Cees Nooteboom - In the Dutch Mountains
Writing consists of regrouping what has been written before, there are always a hundred writers hidden in your hand even though you may not know it or wish it
Our hero introduces himself on the very first page. That's the sort of man he is – pleasant, polite, and ready to slip back into anonymity as soon as possible.
My name is Alfonso Tiburón de Mendoza. I am Inspector of Roads in the province of Zaragoza, part of the ancient kingdom of Aragón, in Spain. In my spare time I write books.
His work takes up a little of his time; for the rest, he writes, he thinks, and he wonders about literature, roads, fairy-tales and that faraway place, the Netherlands. That country is very far from Spain and has, for him, a certain mythical quality about it. What is it like? How different are the people? He assumes very different, and likes to use the Netherlands as the setting for some of his writing because doing so allows him to let his imagination take him where it will.
His philosophy of life and writing is simple, and can be summarised as follows:
There is a similarity between writing stories and building roads: you are bound to arrive somewhere some time.
That's about it, really. Oh, he has a lot more to say about literature and writing, but that's the essence of it. He writes because he enjoys it, and that's enough. His books, when they are published at all, are published by a very small press. His wife and child don't bother to read his works, and he would prefer they were not reviewed in any major newspaper. He is happy to let the famous writers be famous, but that's not for him. He doesn't want the bother.
Cees Nooteboom's Alfonso Tiburón de Mendoza is a pleasing and pleasant fellow. He's the sort of man you have as an Uncle, the type of person you have as a colleague remotely known, and if you ask everybody, nobody knows him well, but everyone likes him. He wears, I suspect, a bow-tie, but without irony. His life is unambitious outside the confines of his mind, and what's in there he is happy to keep for himself.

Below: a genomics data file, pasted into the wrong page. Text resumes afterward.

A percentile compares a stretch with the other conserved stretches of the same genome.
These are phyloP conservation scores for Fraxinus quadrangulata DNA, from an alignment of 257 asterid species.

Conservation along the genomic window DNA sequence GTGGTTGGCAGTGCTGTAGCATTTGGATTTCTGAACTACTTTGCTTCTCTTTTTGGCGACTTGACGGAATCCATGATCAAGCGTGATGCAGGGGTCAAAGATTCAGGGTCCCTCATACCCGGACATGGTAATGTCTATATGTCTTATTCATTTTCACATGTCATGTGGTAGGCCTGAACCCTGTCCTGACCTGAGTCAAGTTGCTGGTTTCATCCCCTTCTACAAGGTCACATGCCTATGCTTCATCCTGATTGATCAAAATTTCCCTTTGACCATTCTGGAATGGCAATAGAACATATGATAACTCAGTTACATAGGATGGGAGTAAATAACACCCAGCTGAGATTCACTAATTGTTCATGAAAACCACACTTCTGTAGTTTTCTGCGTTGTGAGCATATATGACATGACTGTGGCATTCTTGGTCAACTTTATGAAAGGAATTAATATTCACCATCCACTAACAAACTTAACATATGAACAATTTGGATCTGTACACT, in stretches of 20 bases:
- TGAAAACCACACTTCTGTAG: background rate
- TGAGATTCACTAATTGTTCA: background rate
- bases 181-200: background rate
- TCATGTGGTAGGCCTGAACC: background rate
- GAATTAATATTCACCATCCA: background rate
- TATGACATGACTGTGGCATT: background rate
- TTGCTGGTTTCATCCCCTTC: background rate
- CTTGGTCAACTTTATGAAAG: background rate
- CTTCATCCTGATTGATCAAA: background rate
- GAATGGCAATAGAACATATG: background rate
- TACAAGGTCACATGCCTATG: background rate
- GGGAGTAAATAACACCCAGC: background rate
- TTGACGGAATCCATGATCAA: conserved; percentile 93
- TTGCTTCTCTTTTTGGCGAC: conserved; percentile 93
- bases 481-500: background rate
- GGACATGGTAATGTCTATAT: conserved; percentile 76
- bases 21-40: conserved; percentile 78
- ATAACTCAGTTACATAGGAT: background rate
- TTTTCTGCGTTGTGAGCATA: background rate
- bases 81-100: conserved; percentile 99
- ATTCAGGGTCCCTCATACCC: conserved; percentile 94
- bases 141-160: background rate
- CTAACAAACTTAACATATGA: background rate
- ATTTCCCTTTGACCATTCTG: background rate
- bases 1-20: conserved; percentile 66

As we have been formed by the conventions of European literary culture, there is little scope an individual writer to exercise his imagination; the terminology has been fixed ever since writing began. Lucia's hair was, of course, golden (Like honyseime, the fat of the honey, as someone in the South was to say later.) She had clear blue eyes like a summer sky, her lips were red as cherries, her teeth white as milk. Anyone trying to think of other words is mad. Culture is a code.
The narrator is engaged with European culture, but he is unwilling to dramatically contribute to it. Instead, he is happy to watch the river run by; it's enough that he can hear the splash of the water and feel the breeze on his face. He doesn't need to dip a toe in.
He writes for most of the time he isn't working. Though his wife and child are mentioned, it is but rarely and not well, and they don't figure much into the story. Instead, Nooteboom allows the narrator to let his thoughts wander where they will (this is, after all, a written piece designed purely for the consumption of the narrator, and not for us).
Where do these thoughts roam? Two primary areas. The first involves the meaning and essence of words, the way they shift and shape depending upon which language is being considered. He's fascinated by this, what it says about the people and culture of the language, how it reflects the national sense of identity. Words are powerful and stretch back very far, and though an individual may not be explicitly capable of defining the origin and true meaning of a word, they are, by virtue of their language, saturated in the essence of its meaning. We can't escape the words we use, and how we use them creates our identity to ourself and to others as much as anything else.
Camino, carretera, way, street, road. It has always intrigued me that in Dutch the word weg, way, also means away, absent. In Spanish el camino is not only the road but also the journey. Now a journey is by definition also the absence from the place you have set out from, but the brutal directness of away is not contained in it. In my profession I have, of course, philosophised often enough about roads in all their meanings, for whether it is via, carretera, camino, path or street, these words are always, in any decent explanatory dictionary, followed by a procession of idiomatic and allegorical expressions that make you think, especially when your life consists, as mine does, of roads and is largely spent on roads.